Want to become a sports journalist? That’s not a problem, but you need to know this: before you can be a good sports journalist, you need to learn to be a good journalist.

That means getting your 100 words per minute shorthand, swotting up on public affairs and cramming media law is essential.

You need to know a little about a lot before you can become a sports journalist. Indeed, it is not just about really liking football or rugby…sorry!

So what does it take to reach your goal and become a sports journalist?

become a sports journalist Competition on and off the pitch

Sports journalism is competitive so you’ve got to be prepared to work hard, stand out from the crowd in a marketplace where editors can afford to be selective and deliver when you get your break.

David Parsons, editor-in-chief of the UK’s leading sports news press agency Sportsbeat, said: “The key attribute for a successful career in sports journalism is attitude.

“You can learn how to interview an athlete or produce engaging content – but having a can-do attitude is the key to really succeeding in the industry.”

If you want to become a sports journalist you need to be prepared for antisocial hours – sport happens at evenings and weekends and most sport journalists find their days off are in the week when their loved ones are at work. But don’t expect to get any sympathy for this.

Mr Parsons said: “Sport takes place in the evenings and at weekends, it continues over Christmas, Easter and throughout the summer months – and personal sacrifice is needed to really kick on.

“Never turn down an assignment down, always put your hand up to attend an event or interview an athlete, be prepared to miss a friend’s birthday or family event along the way – sports journalism may be unforgiving at times but it is the next best career to actually running out at the Emirates for Arsenal itself.

“It’s unpredictable, you never know what or how the news agenda will break and the opportunities to travel and meet inspiring and big-name sports stars is huge.”

how to become a sprts journalist

Knowledge is power

You need to start your sports journalism career path with an open mind – it’s best to know a little about a lot rather than a lot about a little.

That means your ability to name every member of the Manchester United treble-winning team isn’t enough.

From the World Athletics Championships, to the Freestyle Ski Aerials final to Crufts – you should be prepared to be sent anywhere.

You need to generalise before you specialise – most sports journalists don’t even start out as sports journalists. So much of sport is no longer about what happens on the pitch or in a press conference.

A sports journalist needs an understanding of business and economics – you need to be able to explain what it means when a club goes into administration and pick apart the financial fair play regulations.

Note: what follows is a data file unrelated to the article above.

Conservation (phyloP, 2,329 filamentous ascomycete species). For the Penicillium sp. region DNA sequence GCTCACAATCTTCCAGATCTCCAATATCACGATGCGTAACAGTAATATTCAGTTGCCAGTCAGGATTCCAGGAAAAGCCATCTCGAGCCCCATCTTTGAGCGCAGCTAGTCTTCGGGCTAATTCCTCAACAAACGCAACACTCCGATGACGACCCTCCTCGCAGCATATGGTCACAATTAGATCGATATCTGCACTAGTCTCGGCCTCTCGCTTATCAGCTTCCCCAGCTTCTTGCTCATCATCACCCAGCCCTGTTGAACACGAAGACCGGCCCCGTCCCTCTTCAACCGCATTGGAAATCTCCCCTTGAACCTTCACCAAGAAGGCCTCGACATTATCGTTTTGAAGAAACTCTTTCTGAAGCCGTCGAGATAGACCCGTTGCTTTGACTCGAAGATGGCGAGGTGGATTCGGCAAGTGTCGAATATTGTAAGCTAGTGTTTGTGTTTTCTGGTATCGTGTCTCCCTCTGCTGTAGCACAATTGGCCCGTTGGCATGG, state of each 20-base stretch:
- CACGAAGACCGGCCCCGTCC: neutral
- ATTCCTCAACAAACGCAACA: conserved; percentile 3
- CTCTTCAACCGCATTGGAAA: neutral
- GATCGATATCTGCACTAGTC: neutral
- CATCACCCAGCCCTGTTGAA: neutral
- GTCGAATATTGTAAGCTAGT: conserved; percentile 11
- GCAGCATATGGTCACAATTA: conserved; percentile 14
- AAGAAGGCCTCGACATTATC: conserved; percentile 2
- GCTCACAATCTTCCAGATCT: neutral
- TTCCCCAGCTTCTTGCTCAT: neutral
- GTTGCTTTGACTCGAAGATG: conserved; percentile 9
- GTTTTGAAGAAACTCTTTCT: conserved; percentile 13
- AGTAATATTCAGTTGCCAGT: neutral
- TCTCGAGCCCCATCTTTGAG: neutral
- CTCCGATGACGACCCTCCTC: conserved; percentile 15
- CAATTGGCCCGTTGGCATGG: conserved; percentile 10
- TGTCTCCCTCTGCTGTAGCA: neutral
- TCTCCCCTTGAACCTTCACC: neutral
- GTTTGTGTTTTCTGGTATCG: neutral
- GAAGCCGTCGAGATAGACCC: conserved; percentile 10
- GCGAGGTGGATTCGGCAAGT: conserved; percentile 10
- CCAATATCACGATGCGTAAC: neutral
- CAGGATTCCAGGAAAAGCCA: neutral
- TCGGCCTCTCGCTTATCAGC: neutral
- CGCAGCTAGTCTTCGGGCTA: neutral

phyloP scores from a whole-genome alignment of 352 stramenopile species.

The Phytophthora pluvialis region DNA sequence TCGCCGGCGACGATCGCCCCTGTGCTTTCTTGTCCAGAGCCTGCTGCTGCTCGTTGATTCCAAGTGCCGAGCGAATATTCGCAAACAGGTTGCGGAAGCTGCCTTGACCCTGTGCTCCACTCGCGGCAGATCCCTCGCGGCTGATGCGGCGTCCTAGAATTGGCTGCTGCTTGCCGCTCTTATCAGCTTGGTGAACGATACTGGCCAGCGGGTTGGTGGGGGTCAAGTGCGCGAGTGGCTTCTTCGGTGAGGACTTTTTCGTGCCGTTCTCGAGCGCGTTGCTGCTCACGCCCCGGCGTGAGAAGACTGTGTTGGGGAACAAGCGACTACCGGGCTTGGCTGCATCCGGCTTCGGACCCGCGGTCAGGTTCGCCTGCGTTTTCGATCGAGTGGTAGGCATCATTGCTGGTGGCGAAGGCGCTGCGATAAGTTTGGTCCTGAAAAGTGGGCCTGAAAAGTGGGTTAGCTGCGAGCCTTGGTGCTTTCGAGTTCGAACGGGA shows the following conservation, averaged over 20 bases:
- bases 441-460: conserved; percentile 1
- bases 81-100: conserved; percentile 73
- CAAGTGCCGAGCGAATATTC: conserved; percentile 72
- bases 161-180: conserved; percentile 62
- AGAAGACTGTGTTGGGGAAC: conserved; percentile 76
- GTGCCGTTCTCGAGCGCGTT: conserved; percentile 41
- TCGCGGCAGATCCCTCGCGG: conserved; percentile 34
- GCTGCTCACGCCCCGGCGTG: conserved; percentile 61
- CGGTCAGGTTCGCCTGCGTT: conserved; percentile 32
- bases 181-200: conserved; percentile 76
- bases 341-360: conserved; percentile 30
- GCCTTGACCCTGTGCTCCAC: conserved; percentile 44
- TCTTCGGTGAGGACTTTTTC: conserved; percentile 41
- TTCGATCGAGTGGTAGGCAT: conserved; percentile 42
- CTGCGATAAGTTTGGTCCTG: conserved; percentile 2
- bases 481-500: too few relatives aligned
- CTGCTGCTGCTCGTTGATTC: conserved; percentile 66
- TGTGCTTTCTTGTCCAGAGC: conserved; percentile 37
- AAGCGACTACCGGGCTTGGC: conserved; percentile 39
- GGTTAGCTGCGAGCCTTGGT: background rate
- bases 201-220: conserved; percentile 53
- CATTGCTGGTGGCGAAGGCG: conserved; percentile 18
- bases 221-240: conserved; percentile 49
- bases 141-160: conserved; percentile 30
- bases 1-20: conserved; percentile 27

And you’ve got to stay up to scratch with media law – sport stars often find themselves in court and you need to know what you can and can’t publish, get it wrong and you can find yourself in contempt of court.

You also need to be an aspiring medic – do you know the difference between an anterior and posterior cruciate ligament or the performance-enhancing capabilities of erythropoetin?

sports journalist Think you’re ready to become a sports journalist? Keep reading.

One of the five golden rules for getting on in journalism is knowing the importance of good sources – you never know if the non-league footballer you met will become a Premier League star.

The others are: persistence, understanding the importance of empathy, being inquisitive and being able to write.

“Everybody you meet is a potential story, everyone you interview could be useful and crucial to an exclusive further down the line – and you’re only as good as the contacts you make,” Mr Parsons said.

Once you become a journalist, it won’t always be glamorous – you’ll find yourself covering non-league football matches in the rain and waiting hours to interview a manager who never turns up, but it’ll all be worth it when you get your first byline on the back page.

“There aren’t many professions where you’re paid to watch your favourite Premier League football team or get to spend two months in New Zealand with the Lions – it truly is the best career you can aim for,” said Mr Parsons.

And how will you know you’ve made it as a sports journalist? When you’re covering the football team you’ve supported all your life and urging them not to score because you’ll have to re-write your match report that’s due on the whistle.

So get off the starting blocks and race towards becoming a journalist with our BA (Hons) journalism degree.

What have you learnt on your journalism career path? Let us know in the comments.